, Salem, MA

Local News

October 19, 2012

Apartments approved for Salem Oil & Grease site

SALEM — A proposed market-rate apartment project at the site of the former Salem Oil & Grease factory secured a key approval last night despite strong opposition from a half-dozen city councilors.

The Planning Board voted 8-0 to grant a special permit to Legacy Park, a 141-apartment complex planned at the contaminated site dotted with vacant buildings along the North River Canal. It will have three four-story apartment buildings, 215 parking spaces and an entrance off Harmony Grove Road.

The $20 million project by MRM Development of Beverly will have one-bedroom and two-bedroom apartments with expected rents from $1,400 to $1,800.

Even with this vote, the developer still needs approvals from the Conservation Commission and a state agency. But last night’s vote was a key step, coming after nearly a year of review by the board.

“This is a critical approval,” said Joe Correnti, the developer’s attorney.

City councilors turned out in force to oppose a largely residential development in an old industrial area known as “Blubber Hollow,” where they wanted to see commercial development.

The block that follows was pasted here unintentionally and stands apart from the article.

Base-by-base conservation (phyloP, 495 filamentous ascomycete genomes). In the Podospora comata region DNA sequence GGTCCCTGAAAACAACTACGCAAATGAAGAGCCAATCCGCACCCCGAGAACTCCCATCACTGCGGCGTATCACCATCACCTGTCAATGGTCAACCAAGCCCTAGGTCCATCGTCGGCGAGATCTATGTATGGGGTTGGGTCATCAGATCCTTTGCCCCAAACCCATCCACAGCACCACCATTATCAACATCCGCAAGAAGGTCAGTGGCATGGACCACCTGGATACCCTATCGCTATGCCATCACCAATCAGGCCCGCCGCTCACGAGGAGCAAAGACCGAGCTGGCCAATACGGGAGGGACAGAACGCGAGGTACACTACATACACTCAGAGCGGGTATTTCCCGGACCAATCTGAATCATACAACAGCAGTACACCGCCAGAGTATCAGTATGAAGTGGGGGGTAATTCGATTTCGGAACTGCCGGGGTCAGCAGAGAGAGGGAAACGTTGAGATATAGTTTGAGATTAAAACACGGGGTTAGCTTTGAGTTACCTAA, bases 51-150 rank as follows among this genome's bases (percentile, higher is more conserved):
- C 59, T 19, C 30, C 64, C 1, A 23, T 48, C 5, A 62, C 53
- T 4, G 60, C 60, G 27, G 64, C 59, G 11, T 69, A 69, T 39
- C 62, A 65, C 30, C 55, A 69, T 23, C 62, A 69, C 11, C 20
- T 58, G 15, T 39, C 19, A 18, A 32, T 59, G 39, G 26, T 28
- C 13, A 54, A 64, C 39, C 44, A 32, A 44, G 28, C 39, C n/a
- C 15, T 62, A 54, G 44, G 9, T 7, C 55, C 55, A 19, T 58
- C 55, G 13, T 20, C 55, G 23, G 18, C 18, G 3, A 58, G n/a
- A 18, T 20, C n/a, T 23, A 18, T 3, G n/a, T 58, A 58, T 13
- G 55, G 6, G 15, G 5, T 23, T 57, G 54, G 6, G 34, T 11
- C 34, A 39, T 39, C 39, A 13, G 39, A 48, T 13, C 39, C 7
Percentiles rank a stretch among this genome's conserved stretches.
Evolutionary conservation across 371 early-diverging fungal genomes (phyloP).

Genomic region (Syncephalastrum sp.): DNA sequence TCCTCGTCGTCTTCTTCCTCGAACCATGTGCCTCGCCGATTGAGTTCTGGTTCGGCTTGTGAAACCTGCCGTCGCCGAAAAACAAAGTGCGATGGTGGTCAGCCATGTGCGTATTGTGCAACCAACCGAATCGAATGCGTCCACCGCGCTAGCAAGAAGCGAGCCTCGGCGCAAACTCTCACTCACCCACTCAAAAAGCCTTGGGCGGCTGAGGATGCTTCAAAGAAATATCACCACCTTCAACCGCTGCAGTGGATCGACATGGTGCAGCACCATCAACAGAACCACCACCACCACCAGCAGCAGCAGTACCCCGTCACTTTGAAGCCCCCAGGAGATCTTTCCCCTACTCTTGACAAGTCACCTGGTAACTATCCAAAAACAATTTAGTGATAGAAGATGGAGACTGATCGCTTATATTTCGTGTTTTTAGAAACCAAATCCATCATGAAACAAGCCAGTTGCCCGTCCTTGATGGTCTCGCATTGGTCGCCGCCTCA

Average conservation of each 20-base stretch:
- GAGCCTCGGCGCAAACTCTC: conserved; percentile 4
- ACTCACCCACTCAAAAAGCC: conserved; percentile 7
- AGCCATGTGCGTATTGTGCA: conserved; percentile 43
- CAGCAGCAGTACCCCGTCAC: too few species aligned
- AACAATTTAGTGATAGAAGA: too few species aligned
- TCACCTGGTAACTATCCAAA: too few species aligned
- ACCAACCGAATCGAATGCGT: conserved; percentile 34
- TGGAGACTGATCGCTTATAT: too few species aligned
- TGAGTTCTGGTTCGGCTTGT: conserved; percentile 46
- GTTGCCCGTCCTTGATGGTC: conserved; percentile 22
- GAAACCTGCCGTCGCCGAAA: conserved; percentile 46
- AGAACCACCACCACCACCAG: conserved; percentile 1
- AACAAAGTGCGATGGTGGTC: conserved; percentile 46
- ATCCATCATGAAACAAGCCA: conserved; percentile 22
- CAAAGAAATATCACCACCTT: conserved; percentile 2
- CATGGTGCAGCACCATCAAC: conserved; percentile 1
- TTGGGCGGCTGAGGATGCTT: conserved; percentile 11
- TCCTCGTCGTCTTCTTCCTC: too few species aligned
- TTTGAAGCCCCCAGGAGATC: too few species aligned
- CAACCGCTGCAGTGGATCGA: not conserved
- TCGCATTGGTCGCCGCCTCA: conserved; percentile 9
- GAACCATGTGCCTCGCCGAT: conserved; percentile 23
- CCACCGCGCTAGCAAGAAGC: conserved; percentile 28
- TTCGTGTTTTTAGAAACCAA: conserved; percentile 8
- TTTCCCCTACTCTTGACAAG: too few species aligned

Ironically, the project was able to go forward thanks to a zoning amendment approved more than a year ago by the City Council allowing up to 50 percent residential use in this business park district. Councilors said they agreed to that change only to assist a planned and later abandoned Lowe’s development on Highland Avenue.

“This is not what we intended,” Ward 2 Councilor Mike Sosnowski said.

The developer and lawyers for the city said the project met zoning guidelines and was legal. The developer even agreed to purchase more than an acre of adjacent land from Harmony Grove Cemetery to ensure that the residential component of the project was under 50 percent.

The project had strong backing from Mayor Kim Driscoll and other city officials. City Planner Lynn Duncan said it is expected to generate an estimated $250,000 in new tax revenue. Duncan said the city is appreciative that this developer has come along during a difficult economic time to clean up and develop a polluted former factory site.

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